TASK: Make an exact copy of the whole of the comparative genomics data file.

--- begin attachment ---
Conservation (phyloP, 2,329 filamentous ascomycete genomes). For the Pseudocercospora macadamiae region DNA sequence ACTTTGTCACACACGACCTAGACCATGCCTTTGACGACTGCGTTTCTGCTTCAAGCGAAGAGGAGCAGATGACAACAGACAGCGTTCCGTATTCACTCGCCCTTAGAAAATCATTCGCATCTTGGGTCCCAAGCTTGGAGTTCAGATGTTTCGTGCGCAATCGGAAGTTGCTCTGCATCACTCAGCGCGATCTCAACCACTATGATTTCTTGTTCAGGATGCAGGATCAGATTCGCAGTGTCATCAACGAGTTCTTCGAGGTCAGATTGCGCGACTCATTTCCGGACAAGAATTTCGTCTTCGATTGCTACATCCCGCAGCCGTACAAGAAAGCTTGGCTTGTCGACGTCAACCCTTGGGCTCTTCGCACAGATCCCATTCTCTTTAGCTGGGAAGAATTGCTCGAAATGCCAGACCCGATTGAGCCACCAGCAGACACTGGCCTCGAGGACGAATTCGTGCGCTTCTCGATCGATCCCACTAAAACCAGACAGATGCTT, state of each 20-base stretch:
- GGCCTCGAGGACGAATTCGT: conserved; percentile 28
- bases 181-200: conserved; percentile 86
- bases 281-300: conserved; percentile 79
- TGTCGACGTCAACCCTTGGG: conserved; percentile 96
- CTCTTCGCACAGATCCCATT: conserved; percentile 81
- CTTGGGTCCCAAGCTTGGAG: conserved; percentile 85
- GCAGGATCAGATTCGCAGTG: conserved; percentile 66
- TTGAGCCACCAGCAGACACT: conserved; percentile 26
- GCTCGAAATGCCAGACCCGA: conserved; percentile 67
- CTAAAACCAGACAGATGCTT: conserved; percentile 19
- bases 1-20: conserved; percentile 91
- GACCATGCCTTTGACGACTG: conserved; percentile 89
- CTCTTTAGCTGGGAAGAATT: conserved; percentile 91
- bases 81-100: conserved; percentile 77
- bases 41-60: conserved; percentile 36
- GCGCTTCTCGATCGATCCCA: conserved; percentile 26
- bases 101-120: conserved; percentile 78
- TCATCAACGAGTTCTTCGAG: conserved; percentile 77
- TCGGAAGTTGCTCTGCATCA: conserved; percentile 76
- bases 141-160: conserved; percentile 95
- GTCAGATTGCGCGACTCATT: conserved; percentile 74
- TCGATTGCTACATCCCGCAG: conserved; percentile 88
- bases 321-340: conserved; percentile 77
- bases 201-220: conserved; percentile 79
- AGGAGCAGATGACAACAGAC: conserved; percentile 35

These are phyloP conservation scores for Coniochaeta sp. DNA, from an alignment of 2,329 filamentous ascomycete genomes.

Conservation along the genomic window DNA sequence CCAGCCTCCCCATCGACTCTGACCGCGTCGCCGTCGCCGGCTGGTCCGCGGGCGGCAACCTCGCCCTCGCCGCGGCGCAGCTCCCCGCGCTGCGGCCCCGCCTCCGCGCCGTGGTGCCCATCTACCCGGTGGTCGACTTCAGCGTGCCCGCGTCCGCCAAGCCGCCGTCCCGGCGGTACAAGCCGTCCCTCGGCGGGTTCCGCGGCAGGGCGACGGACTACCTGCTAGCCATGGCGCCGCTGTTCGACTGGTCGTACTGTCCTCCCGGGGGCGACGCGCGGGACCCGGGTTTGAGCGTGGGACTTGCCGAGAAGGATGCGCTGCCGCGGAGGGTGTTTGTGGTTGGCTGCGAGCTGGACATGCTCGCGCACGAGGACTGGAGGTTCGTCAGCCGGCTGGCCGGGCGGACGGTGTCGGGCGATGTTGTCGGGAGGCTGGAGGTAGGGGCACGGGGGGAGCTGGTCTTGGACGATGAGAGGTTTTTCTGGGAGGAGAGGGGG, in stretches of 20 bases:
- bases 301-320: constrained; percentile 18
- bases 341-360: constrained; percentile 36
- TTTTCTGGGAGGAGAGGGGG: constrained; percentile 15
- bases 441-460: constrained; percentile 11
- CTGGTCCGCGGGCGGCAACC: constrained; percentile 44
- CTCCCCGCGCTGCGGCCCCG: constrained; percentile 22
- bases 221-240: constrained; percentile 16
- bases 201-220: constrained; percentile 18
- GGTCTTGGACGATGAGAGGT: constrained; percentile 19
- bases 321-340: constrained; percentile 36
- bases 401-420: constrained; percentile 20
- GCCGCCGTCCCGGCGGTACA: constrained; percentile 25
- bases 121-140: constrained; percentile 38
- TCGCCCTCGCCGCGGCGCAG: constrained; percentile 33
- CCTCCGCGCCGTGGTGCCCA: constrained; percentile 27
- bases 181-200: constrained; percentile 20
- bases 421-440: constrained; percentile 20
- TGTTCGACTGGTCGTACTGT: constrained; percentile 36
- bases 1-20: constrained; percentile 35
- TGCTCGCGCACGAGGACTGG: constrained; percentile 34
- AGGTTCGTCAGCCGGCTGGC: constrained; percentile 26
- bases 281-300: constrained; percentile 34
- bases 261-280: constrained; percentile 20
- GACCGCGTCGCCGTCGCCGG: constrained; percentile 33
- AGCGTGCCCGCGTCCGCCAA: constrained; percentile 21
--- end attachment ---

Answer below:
Conservation (phyloP, 2,329 filamentous ascomycete genomes). For the Pseudocercospora macadamiae region DNA sequence ACTTTGTCACACACGACCTAGACCATGCCTTTGACGACTGCGTTTCTGCTTCAAGCGAAGAGGAGCAGATGACAACAGACAGCGTTCCGTATTCACTCGCCCTTAGAAAATCATTCGCATCTTGGGTCCCAAGCTTGGAGTTCAGATGTTTCGTGCGCAATCGGAAGTTGCTCTGCATCACTCAGCGCGATCTCAACCACTATGATTTCTTGTTCAGGATGCAGGATCAGATTCGCAGTGTCATCAACGAGTTCTTCGAGGTCAGATTGCGCGACTCATTTCCGGACAAGAATTTCGTCTTCGATTGCTACATCCCGCAGCCGTACAAGAAAGCTTGGCTTGTCGACGTCAACCCTTGGGCTCTTCGCACAGATCCCATTCTCTTTAGCTGGGAAGAATTGCTCGAAATGCCAGACCCGATTGAGCCACCAGCAGACACTGGCCTCGAGGACGAATTCGTGCGCTTCTCGATCGATCCCACTAAAACCAGACAGATGCTT, state of each 20-base stretch:
- GGCCTCGAGGACGAATTCGT: conserved; percentile 28
- bases 181-200: conserved; percentile 86
- bases 281-300: conserved; percentile 79
- TGTCGACGTCAACCCTTGGG: conserved; percentile 96
- CTCTTCGCACAGATCCCATT: conserved; percentile 81
- CTTGGGTCCCAAGCTTGGAG: conserved; percentile 85
- GCAGGATCAGATTCGCAGTG: conserved; percentile 66
- TTGAGCCACCAGCAGACACT: conserved; percentile 26
- GCTCGAAATGCCAGACCCGA: conserved; percentile 67
- CTAAAACCAGACAGATGCTT: conserved; percentile 19
- bases 1-20: conserved; percentile 91
- GACCATGCCTTTGACGACTG: conserved; percentile 89
- CTCTTTAGCTGGGAAGAATT: conserved; percentile 91
- bases 81-100: conserved; percentile 77
- bases 41-60: conserved; percentile 36
- GCGCTTCTCGATCGATCCCA: conserved; percentile 26
- bases 101-120: conserved; percentile 78
- TCATCAACGAGTTCTTCGAG: conserved; percentile 77
- TCGGAAGTTGCTCTGCATCA: conserved; percentile 76
- bases 141-160: conserved; percentile 95
- GTCAGATTGCGCGACTCATT: conserved; percentile 74
- TCGATTGCTACATCCCGCAG: conserved; percentile 88
- bases 321-340: conserved; percentile 77
- bases 201-220: conserved; percentile 79
- AGGAGCAGATGACAACAGAC: conserved; percentile 35

These are phyloP conservation scores for Coniochaeta sp. DNA, from an alignment of 2,329 filamentous ascomycete genomes.

Conservation along the genomic window DNA sequence CCAGCCTCCCCATCGACTCTGACCGCGTCGCCGTCGCCGGCTGGTCCGCGGGCGGCAACCTCGCCCTCGCCGCGGCGCAGCTCCCCGCGCTGCGGCCCCGCCTCCGCGCCGTGGTGCCCATCTACCCGGTGGTCGACTTCAGCGTGCCCGCGTCCGCCAAGCCGCCGTCCCGGCGGTACAAGCCGTCCCTCGGCGGGTTCCGCGGCAGGGCGACGGACTACCTGCTAGCCATGGCGCCGCTGTTCGACTGGTCGTACTGTCCTCCCGGGGGCGACGCGCGGGACCCGGGTTTGAGCGTGGGACTTGCCGAGAAGGATGCGCTGCCGCGGAGGGTGTTTGTGGTTGGCTGCGAGCTGGACATGCTCGCGCACGAGGACTGGAGGTTCGTCAGCCGGCTGGCCGGGCGGACGGTGTCGGGCGATGTTGTCGGGAGGCTGGAGGTAGGGGCACGGGGGGAGCTGGTCTTGGACGATGAGAGGTTTTTCTGGGAGGAGAGGGGG, in stretches of 20 bases:
- bases 301-320: constrained; percentile 18
- bases 341-360: constrained; percentile 36
- TTTTCTGGGAGGAGAGGGGG: constrained; percentile 15
- bases 441-460: constrained; percentile 11
- CTGGTCCGCGGGCGGCAACC: constrained; percentile 44
- CTCCCCGCGCTGCGGCCCCG: constrained; percentile 22
- bases 221-240: constrained; percentile 16
- bases 201-220: constrained; percentile 18
- GGTCTTGGACGATGAGAGGT: constrained; percentile 19
- bases 321-340: constrained; percentile 36
- bases 401-420: constrained; percentile 20
- GCCGCCGTCCCGGCGGTACA: constrained; percentile 25
- bases 121-140: constrained; percentile 38
- TCGCCCTCGCCGCGGCGCAG: constrained; percentile 33
- CCTCCGCGCCGTGGTGCCCA: constrained; percentile 27
- bases 181-200: constrained; percentile 20
- bases 421-440: constrained; percentile 20
- TGTTCGACTGGTCGTACTGT: constrained; percentile 36
- bases 1-20: constrained; percentile 35
- TGCTCGCGCACGAGGACTGG: constrained; percentile 34
- AGGTTCGTCAGCCGGCTGGC: constrained; percentile 26
- bases 281-300: constrained; percentile 34
- bases 261-280: constrained; percentile 20
- GACCGCGTCGCCGTCGCCGG: constrained; percentile 33
- AGCGTGCCCGCGTCCGCCAA: constrained; percentile 21